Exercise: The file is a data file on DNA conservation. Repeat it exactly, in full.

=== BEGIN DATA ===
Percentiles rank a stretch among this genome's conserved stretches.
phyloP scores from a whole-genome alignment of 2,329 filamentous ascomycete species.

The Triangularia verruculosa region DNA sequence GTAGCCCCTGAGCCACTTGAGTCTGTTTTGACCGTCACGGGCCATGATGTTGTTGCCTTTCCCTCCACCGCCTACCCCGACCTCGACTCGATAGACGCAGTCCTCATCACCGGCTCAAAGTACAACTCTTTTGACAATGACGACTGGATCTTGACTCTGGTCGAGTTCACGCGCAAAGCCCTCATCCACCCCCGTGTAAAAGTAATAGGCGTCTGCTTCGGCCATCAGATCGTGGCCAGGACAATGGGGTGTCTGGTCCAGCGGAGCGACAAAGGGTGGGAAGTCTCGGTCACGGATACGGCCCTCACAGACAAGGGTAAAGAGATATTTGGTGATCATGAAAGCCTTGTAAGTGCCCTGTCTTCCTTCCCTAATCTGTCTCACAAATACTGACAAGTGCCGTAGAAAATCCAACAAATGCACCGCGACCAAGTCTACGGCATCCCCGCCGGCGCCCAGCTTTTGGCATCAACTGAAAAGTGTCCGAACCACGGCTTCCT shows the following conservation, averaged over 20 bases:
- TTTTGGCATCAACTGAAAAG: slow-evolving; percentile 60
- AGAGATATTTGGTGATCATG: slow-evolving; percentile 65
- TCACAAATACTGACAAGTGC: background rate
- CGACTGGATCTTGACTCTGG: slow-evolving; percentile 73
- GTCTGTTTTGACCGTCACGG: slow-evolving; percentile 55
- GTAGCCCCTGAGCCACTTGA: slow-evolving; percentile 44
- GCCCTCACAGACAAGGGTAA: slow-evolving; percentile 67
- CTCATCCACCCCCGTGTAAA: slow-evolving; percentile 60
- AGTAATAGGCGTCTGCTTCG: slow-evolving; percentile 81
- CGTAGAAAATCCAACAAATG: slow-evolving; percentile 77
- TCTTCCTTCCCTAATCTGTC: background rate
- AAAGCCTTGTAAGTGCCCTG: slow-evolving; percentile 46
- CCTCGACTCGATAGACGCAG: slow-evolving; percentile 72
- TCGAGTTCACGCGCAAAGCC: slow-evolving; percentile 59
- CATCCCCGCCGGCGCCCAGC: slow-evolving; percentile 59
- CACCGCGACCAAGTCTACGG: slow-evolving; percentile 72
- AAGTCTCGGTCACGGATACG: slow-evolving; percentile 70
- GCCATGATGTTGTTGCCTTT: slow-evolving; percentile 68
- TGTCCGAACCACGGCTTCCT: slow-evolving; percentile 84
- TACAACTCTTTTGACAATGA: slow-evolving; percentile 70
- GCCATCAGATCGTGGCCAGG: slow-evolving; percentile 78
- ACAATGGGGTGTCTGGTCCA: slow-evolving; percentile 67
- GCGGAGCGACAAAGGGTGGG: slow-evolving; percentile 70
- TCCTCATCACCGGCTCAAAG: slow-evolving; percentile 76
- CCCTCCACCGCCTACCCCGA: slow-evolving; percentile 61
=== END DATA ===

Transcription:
Percentiles rank a stretch among this genome's conserved stretches.
phyloP scores from a whole-genome alignment of 2,329 filamentous ascomycete species.

The Triangularia verruculosa region DNA sequence GTAGCCCCTGAGCCACTTGAGTCTGTTTTGACCGTCACGGGCCATGATGTTGTTGCCTTTCCCTCCACCGCCTACCCCGACCTCGACTCGATAGACGCAGTCCTCATCACCGGCTCAAAGTACAACTCTTTTGACAATGACGACTGGATCTTGACTCTGGTCGAGTTCACGCGCAAAGCCCTCATCCACCCCCGTGTAAAAGTAATAGGCGTCTGCTTCGGCCATCAGATCGTGGCCAGGACAATGGGGTGTCTGGTCCAGCGGAGCGACAAAGGGTGGGAAGTCTCGGTCACGGATACGGCCCTCACAGACAAGGGTAAAGAGATATTTGGTGATCATGAAAGCCTTGTAAGTGCCCTGTCTTCCTTCCCTAATCTGTCTCACAAATACTGACAAGTGCCGTAGAAAATCCAACAAATGCACCGCGACCAAGTCTACGGCATCCCCGCCGGCGCCCAGCTTTTGGCATCAACTGAAAAGTGTCCGAACCACGGCTTCCT shows the following conservation, averaged over 20 bases:
- TTTTGGCATCAACTGAAAAG: slow-evolving; percentile 60
- AGAGATATTTGGTGATCATG: slow-evolving; percentile 65
- TCACAAATACTGACAAGTGC: background rate
- CGACTGGATCTTGACTCTGG: slow-evolving; percentile 73
- GTCTGTTTTGACCGTCACGG: slow-evolving; percentile 55
- GTAGCCCCTGAGCCACTTGA: slow-evolving; percentile 44
- GCCCTCACAGACAAGGGTAA: slow-evolving; percentile 67
- CTCATCCACCCCCGTGTAAA: slow-evolving; percentile 60
- AGTAATAGGCGTCTGCTTCG: slow-evolving; percentile 81
- CGTAGAAAATCCAACAAATG: slow-evolving; percentile 77
- TCTTCCTTCCCTAATCTGTC: background rate
- AAAGCCTTGTAAGTGCCCTG: slow-evolving; percentile 46
- CCTCGACTCGATAGACGCAG: slow-evolving; percentile 72
- TCGAGTTCACGCGCAAAGCC: slow-evolving; percentile 59
- CATCCCCGCCGGCGCCCAGC: slow-evolving; percentile 59
- CACCGCGACCAAGTCTACGG: slow-evolving; percentile 72
- AAGTCTCGGTCACGGATACG: slow-evolving; percentile 70
- GCCATGATGTTGTTGCCTTT: slow-evolving; percentile 68
- TGTCCGAACCACGGCTTCCT: slow-evolving; percentile 84
- TACAACTCTTTTGACAATGA: slow-evolving; percentile 70
- GCCATCAGATCGTGGCCAGG: slow-evolving; percentile 78
- ACAATGGGGTGTCTGGTCCA: slow-evolving; percentile 67
- GCGGAGCGACAAAGGGTGGG: slow-evolving; percentile 70
- TCCTCATCACCGGCTCAAAG: slow-evolving; percentile 76
- CCCTCCACCGCCTACCCCGA: slow-evolving; percentile 61